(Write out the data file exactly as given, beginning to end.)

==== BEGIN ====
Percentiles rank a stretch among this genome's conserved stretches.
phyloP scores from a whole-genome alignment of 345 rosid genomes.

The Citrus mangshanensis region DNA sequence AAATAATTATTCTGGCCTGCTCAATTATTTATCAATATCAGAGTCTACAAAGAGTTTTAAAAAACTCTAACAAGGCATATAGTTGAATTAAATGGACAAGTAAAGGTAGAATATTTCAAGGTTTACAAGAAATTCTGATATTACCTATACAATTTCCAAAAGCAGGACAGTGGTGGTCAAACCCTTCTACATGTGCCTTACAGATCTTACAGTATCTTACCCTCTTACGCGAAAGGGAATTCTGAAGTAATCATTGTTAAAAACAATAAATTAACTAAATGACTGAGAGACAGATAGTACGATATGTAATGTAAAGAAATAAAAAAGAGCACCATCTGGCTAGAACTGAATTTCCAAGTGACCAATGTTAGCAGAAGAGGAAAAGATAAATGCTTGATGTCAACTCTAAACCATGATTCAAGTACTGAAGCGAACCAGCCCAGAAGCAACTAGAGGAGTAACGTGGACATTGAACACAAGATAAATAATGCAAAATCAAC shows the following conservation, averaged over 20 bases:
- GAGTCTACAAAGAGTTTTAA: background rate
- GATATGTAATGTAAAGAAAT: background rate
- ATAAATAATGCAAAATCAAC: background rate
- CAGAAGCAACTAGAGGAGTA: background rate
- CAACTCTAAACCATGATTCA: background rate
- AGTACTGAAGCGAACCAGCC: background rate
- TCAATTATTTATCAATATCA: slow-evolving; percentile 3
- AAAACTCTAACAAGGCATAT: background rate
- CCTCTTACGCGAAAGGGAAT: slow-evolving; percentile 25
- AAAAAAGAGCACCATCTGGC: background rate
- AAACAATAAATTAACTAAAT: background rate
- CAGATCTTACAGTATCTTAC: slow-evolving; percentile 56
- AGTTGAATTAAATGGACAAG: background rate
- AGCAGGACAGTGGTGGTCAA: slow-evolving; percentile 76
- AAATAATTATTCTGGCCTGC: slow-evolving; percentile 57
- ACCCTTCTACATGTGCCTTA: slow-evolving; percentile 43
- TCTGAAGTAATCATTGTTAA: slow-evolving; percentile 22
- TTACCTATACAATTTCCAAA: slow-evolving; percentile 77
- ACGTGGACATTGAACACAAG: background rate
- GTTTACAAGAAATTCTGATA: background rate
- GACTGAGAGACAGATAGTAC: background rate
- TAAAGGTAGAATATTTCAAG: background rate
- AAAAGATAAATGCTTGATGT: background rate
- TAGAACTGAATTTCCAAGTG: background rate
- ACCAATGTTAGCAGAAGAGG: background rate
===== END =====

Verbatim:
Percentiles rank a stretch among this genome's conserved stretches.
phyloP scores from a whole-genome alignment of 345 rosid genomes.

The Citrus mangshanensis region DNA sequence AAATAATTATTCTGGCCTGCTCAATTATTTATCAATATCAGAGTCTACAAAGAGTTTTAAAAAACTCTAACAAGGCATATAGTTGAATTAAATGGACAAGTAAAGGTAGAATATTTCAAGGTTTACAAGAAATTCTGATATTACCTATACAATTTCCAAAAGCAGGACAGTGGTGGTCAAACCCTTCTACATGTGCCTTACAGATCTTACAGTATCTTACCCTCTTACGCGAAAGGGAATTCTGAAGTAATCATTGTTAAAAACAATAAATTAACTAAATGACTGAGAGACAGATAGTACGATATGTAATGTAAAGAAATAAAAAAGAGCACCATCTGGCTAGAACTGAATTTCCAAGTGACCAATGTTAGCAGAAGAGGAAAAGATAAATGCTTGATGTCAACTCTAAACCATGATTCAAGTACTGAAGCGAACCAGCCCAGAAGCAACTAGAGGAGTAACGTGGACATTGAACACAAGATAAATAATGCAAAATCAAC shows the following conservation, averaged over 20 bases:
- GAGTCTACAAAGAGTTTTAA: background rate
- GATATGTAATGTAAAGAAAT: background rate
- ATAAATAATGCAAAATCAAC: background rate
- CAGAAGCAACTAGAGGAGTA: background rate
- CAACTCTAAACCATGATTCA: background rate
- AGTACTGAAGCGAACCAGCC: background rate
- TCAATTATTTATCAATATCA: slow-evolving; percentile 3
- AAAACTCTAACAAGGCATAT: background rate
- CCTCTTACGCGAAAGGGAAT: slow-evolving; percentile 25
- AAAAAAGAGCACCATCTGGC: background rate
- AAACAATAAATTAACTAAAT: background rate
- CAGATCTTACAGTATCTTAC: slow-evolving; percentile 56
- AGTTGAATTAAATGGACAAG: background rate
- AGCAGGACAGTGGTGGTCAA: slow-evolving; percentile 76
- AAATAATTATTCTGGCCTGC: slow-evolving; percentile 57
- ACCCTTCTACATGTGCCTTA: slow-evolving; percentile 43
- TCTGAAGTAATCATTGTTAA: slow-evolving; percentile 22
- TTACCTATACAATTTCCAAA: slow-evolving; percentile 77
- ACGTGGACATTGAACACAAG: background rate
- GTTTACAAGAAATTCTGATA: background rate
- GACTGAGAGACAGATAGTAC: background rate
- TAAAGGTAGAATATTTCAAG: background rate
- AAAAGATAAATGCTTGATGT: background rate
- TAGAACTGAATTTCCAAGTG: background rate
- ACCAATGTTAGCAGAAGAGG: background rate